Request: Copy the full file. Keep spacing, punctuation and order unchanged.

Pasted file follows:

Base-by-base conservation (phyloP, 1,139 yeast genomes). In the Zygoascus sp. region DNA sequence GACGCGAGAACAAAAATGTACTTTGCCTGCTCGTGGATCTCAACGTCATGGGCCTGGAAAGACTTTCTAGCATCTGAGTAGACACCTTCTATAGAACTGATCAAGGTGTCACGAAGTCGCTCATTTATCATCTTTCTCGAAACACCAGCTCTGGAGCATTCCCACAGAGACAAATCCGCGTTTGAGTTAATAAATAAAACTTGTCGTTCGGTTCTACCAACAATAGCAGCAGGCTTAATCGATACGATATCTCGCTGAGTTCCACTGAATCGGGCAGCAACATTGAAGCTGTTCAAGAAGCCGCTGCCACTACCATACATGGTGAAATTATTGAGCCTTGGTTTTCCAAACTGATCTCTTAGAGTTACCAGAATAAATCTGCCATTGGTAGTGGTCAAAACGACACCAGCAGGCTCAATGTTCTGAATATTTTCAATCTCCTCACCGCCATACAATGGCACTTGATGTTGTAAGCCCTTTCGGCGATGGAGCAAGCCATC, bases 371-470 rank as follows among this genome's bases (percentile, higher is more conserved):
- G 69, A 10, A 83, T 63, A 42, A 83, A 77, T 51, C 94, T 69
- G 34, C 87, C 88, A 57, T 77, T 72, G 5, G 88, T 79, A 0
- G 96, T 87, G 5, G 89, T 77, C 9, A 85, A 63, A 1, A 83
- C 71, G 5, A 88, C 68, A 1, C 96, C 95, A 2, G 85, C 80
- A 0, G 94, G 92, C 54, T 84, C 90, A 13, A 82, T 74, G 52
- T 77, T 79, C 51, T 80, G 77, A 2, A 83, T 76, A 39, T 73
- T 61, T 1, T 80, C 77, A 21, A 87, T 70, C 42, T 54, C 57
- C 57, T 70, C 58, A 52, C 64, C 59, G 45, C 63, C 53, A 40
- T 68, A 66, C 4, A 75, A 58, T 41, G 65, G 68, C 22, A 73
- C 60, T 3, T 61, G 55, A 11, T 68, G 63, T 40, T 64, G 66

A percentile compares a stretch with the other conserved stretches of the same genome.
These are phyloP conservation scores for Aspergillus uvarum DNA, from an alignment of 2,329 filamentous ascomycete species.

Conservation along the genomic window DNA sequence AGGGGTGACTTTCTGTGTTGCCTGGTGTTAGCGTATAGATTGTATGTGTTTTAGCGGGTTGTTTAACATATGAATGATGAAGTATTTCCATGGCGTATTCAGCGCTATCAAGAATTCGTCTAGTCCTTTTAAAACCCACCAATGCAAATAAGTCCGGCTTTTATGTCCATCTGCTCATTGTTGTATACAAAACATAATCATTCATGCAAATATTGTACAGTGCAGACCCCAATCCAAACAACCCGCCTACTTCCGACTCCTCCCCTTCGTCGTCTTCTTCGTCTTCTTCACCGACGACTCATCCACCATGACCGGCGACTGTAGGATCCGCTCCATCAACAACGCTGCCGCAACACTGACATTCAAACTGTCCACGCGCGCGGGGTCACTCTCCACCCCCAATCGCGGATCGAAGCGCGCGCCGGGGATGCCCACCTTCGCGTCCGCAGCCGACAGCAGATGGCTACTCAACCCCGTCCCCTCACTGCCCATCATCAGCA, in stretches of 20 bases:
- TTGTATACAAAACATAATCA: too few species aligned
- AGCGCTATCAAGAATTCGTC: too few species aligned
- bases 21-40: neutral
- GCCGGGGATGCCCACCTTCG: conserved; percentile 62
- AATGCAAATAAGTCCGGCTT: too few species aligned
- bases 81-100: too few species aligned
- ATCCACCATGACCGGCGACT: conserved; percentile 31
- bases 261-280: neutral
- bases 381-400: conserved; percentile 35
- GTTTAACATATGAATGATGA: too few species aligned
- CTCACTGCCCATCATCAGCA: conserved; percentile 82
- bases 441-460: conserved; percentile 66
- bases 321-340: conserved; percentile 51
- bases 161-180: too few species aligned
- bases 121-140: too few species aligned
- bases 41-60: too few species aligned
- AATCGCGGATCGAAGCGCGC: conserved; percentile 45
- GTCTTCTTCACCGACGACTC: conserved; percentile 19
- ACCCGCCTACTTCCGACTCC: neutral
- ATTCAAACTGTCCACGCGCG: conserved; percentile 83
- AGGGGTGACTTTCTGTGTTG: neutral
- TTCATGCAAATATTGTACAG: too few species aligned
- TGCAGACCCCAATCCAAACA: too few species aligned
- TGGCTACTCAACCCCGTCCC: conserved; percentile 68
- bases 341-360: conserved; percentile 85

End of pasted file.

Base-by-base conservation (phyloP, 1,139 yeast genomes). In the Zygoascus sp. region DNA sequence GACGCGAGAACAAAAATGTACTTTGCCTGCTCGTGGATCTCAACGTCATGGGCCTGGAAAGACTTTCTAGCATCTGAGTAGACACCTTCTATAGAACTGATCAAGGTGTCACGAAGTCGCTCATTTATCATCTTTCTCGAAACACCAGCTCTGGAGCATTCCCACAGAGACAAATCCGCGTTTGAGTTAATAAATAAAACTTGTCGTTCGGTTCTACCAACAATAGCAGCAGGCTTAATCGATACGATATCTCGCTGAGTTCCACTGAATCGGGCAGCAACATTGAAGCTGTTCAAGAAGCCGCTGCCACTACCATACATGGTGAAATTATTGAGCCTTGGTTTTCCAAACTGATCTCTTAGAGTTACCAGAATAAATCTGCCATTGGTAGTGGTCAAAACGACACCAGCAGGCTCAATGTTCTGAATATTTTCAATCTCCTCACCGCCATACAATGGCACTTGATGTTGTAAGCCCTTTCGGCGATGGAGCAAGCCATC, bases 371-470 rank as follows among this genome's bases (percentile, higher is more conserved):
- G 69, A 10, A 83, T 63, A 42, A 83, A 77, T 51, C 94, T 69
- G 34, C 87, C 88, A 57, T 77, T 72, G 5, G 88, T 79, A 0
- G 96, T 87, G 5, G 89, T 77, C 9, A 85, A 63, A 1, A 83
- C 71, G 5, A 88, C 68, A 1, C 96, C 95, A 2, G 85, C 80
- A 0, G 94, G 92, C 54, T 84, C 90, A 13, A 82, T 74, G 52
- T 77, T 79, C 51, T 80, G 77, A 2, A 83, T 76, A 39, T 73
- T 61, T 1, T 80, C 77, A 21, A 87, T 70, C 42, T 54, C 57
- C 57, T 70, C 58, A 52, C 64, C 59, G 45, C 63, C 53, A 40
- T 68, A 66, C 4, A 75, A 58, T 41, G 65, G 68, C 22, A 73
- C 60, T 3, T 61, G 55, A 11, T 68, G 63, T 40, T 64, G 66

A percentile compares a stretch with the other conserved stretches of the same genome.
These are phyloP conservation scores for Aspergillus uvarum DNA, from an alignment of 2,329 filamentous ascomycete species.

Conservation along the genomic window DNA sequence AGGGGTGACTTTCTGTGTTGCCTGGTGTTAGCGTATAGATTGTATGTGTTTTAGCGGGTTGTTTAACATATGAATGATGAAGTATTTCCATGGCGTATTCAGCGCTATCAAGAATTCGTCTAGTCCTTTTAAAACCCACCAATGCAAATAAGTCCGGCTTTTATGTCCATCTGCTCATTGTTGTATACAAAACATAATCATTCATGCAAATATTGTACAGTGCAGACCCCAATCCAAACAACCCGCCTACTTCCGACTCCTCCCCTTCGTCGTCTTCTTCGTCTTCTTCACCGACGACTCATCCACCATGACCGGCGACTGTAGGATCCGCTCCATCAACAACGCTGCCGCAACACTGACATTCAAACTGTCCACGCGCGCGGGGTCACTCTCCACCCCCAATCGCGGATCGAAGCGCGCGCCGGGGATGCCCACCTTCGCGTCCGCAGCCGACAGCAGATGGCTACTCAACCCCGTCCCCTCACTGCCCATCATCAGCA, in stretches of 20 bases:
- TTGTATACAAAACATAATCA: too few species aligned
- AGCGCTATCAAGAATTCGTC: too few species aligned
- bases 21-40: neutral
- GCCGGGGATGCCCACCTTCG: conserved; percentile 62
- AATGCAAATAAGTCCGGCTT: too few species aligned
- bases 81-100: too few species aligned
- ATCCACCATGACCGGCGACT: conserved; percentile 31
- bases 261-280: neutral
- bases 381-400: conserved; percentile 35
- GTTTAACATATGAATGATGA: too few species aligned
- CTCACTGCCCATCATCAGCA: conserved; percentile 82
- bases 441-460: conserved; percentile 66
- bases 321-340: conserved; percentile 51
- bases 161-180: too few species aligned
- bases 121-140: too few species aligned
- bases 41-60: too few species aligned
- AATCGCGGATCGAAGCGCGC: conserved; percentile 45
- GTCTTCTTCACCGACGACTC: conserved; percentile 19
- ACCCGCCTACTTCCGACTCC: neutral
- ATTCAAACTGTCCACGCGCG: conserved; percentile 83
- AGGGGTGACTTTCTGTGTTG: neutral
- TTCATGCAAATATTGTACAG: too few species aligned
- TGCAGACCCCAATCCAAACA: too few species aligned
- TGGCTACTCAACCCCGTCCC: conserved; percentile 68
- bases 341-360: conserved; percentile 85